Open House this year took me first to the Guildhall, a building whose large queues had put me off in the past. Sir Giles Gilbert Scott’s great hall strikes an odd note, as a sort of exercise in modernist gothic, sitting oddly next to the ostentatious monuments to Pitt, Wellington, Churchill and Nelson. The crypt is perhaps more striking, lined with vivid stained glass windows to the city’s livery companies from Airpilots to Fletchers, with adjoining room’s windows being dedicated to Chaucer, Caxton, Wren, More and Pepys. Next is the Custom House, a somewhat disappointing Georgian affair by Smirke. Exiting the building by the river, I’m somewhat overwhelmed by the presence of the Shared towering above from the opposite bank of the Thames. I then go to Holborn and visit the former Prudential building. Waterhouse’s redbrick exterior gives way to a yellow ceramic interior where vines wrap around columns and flowers the walls. The ceiling is lined with gothic vaults, albeit ceramic ones.
The next building I want to see is 19 Princelet Street. Getting onto the Tube, I notice that there are now adverts for pawnbrokers alongside the more usual business school and theatre flotsam. Princelet street itself is divided between smartly done up properties and the semi-derelict. The building is presented as a palimpsest of Huguenot, Irish and Jewish immigration (as well as the Bangladeshis) with these historical striations represented in the un-restored texture of the building. The synagogue rather reminds me of the Amstelkring in Amsterdam, with its narrow length and occluded aspect. The glass ceiling is covered in grime and the walls are cracked, while scaffolding supports the walls in the basement. One thing that isn’t represented is Rodinsky’s room, which remains shut off, as something that rather competes with the narrative of immigration established elsewhere.
The train from Charing Cross reminds me how quickly one passes from a view of the city’s towers into suburbia and from thence into a liminal area that isn’t high density enough to count as inner city housing but which is equally remote from leafy suburbia, mixing allotments with gas cylinders. The train station at Abbey Wood has a set of large adverts for a new shopping centre and a bank advert about setting up a small business. I am inclined to doubt that the residents will be especially receptive in either case. I walk by the waterside at Thamesmead South, where the grey high rise towers cast reflections in the still water, sitting incongruously alongside the swans and yachts on the water. I only realise later that this was one of the filming locations for A Clockwork Orange.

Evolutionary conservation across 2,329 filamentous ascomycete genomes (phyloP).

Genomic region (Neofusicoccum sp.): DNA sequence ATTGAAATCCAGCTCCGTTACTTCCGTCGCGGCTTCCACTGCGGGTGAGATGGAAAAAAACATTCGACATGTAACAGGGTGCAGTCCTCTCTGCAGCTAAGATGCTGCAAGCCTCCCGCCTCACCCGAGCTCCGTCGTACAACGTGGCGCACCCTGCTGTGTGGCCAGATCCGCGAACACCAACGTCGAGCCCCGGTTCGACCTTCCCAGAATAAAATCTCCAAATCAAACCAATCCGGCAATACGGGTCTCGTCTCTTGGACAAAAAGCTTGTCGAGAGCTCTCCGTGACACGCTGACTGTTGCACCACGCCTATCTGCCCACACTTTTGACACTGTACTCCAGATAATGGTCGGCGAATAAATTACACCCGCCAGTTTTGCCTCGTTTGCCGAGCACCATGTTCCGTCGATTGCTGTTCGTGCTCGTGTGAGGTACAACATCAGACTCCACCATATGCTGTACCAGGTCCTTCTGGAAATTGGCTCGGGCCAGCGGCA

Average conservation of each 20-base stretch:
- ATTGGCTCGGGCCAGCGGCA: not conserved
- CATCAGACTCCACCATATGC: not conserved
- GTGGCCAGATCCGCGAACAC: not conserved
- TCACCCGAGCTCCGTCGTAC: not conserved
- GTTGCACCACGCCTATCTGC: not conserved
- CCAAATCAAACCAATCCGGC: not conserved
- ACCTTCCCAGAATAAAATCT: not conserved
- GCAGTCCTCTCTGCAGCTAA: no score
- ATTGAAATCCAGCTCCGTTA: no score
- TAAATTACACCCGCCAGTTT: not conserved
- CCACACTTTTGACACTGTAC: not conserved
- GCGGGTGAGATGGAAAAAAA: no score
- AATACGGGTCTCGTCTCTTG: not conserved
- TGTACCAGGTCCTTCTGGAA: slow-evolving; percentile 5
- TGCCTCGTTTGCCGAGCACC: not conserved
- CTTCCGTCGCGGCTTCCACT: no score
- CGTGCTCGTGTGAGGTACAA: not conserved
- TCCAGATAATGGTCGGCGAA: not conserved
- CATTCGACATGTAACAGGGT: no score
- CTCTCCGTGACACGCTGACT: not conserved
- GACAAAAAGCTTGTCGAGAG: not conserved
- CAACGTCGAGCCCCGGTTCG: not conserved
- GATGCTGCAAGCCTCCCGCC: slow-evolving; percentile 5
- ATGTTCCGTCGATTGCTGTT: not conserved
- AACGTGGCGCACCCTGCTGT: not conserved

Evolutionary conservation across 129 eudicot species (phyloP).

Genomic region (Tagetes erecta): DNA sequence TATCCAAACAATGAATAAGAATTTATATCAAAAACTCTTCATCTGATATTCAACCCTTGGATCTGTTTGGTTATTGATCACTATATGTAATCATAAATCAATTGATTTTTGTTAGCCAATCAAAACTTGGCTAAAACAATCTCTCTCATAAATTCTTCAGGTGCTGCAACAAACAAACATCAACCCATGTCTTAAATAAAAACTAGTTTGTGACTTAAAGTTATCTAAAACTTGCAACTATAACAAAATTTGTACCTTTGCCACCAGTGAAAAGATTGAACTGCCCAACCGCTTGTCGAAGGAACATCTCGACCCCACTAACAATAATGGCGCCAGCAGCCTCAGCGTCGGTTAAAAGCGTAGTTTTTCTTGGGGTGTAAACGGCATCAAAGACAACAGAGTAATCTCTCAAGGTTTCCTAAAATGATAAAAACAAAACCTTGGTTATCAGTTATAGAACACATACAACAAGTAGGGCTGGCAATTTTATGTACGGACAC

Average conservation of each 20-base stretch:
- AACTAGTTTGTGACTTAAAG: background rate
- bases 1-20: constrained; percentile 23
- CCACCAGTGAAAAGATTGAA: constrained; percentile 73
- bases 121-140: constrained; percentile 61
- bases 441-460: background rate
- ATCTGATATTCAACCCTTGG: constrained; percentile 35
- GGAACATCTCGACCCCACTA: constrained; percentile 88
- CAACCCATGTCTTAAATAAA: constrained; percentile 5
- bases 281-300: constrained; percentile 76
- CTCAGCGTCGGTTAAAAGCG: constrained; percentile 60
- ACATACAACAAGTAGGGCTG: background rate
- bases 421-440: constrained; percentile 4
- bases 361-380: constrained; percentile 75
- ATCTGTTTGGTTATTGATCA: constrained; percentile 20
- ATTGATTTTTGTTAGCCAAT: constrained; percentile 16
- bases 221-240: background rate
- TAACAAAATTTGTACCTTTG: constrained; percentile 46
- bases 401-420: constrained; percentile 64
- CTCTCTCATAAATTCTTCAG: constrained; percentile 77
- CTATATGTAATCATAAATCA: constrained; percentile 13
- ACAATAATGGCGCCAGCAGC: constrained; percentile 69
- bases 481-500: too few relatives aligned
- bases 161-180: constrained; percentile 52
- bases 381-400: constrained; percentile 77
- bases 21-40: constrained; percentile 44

After a while, I finally reach my destination: Crossness Engine House. Albeit serving a less than glamorous purpose, this is nonetheless one of the finest elements of Bazalgette’s sewer network and one that eloquently demonstrates how the Victorians lavished care and attention on even the humblest of structures. The exterior is a harmonious blend of red and white bricks arranged in a neo-romanesque style, while the interior is arranged around a central Octagon whose red, white and green ironwork is designed to resemble flowers, leaves and trees. The comparison with contemporary engineering is a rather depressing one, even when decades of technological advance are allowed for. A large part of the interior has been restored, with one of the original engines working again (as evidenced by the periodic eruptions of steam), while the other three remain silent, coated in rust, grime and cobwebs. It’s a somewhat unsettling combination; the vision of it as decayed and ruined is in many respects easy to conceive than the one of the engines gleaming and the interior bright with paint.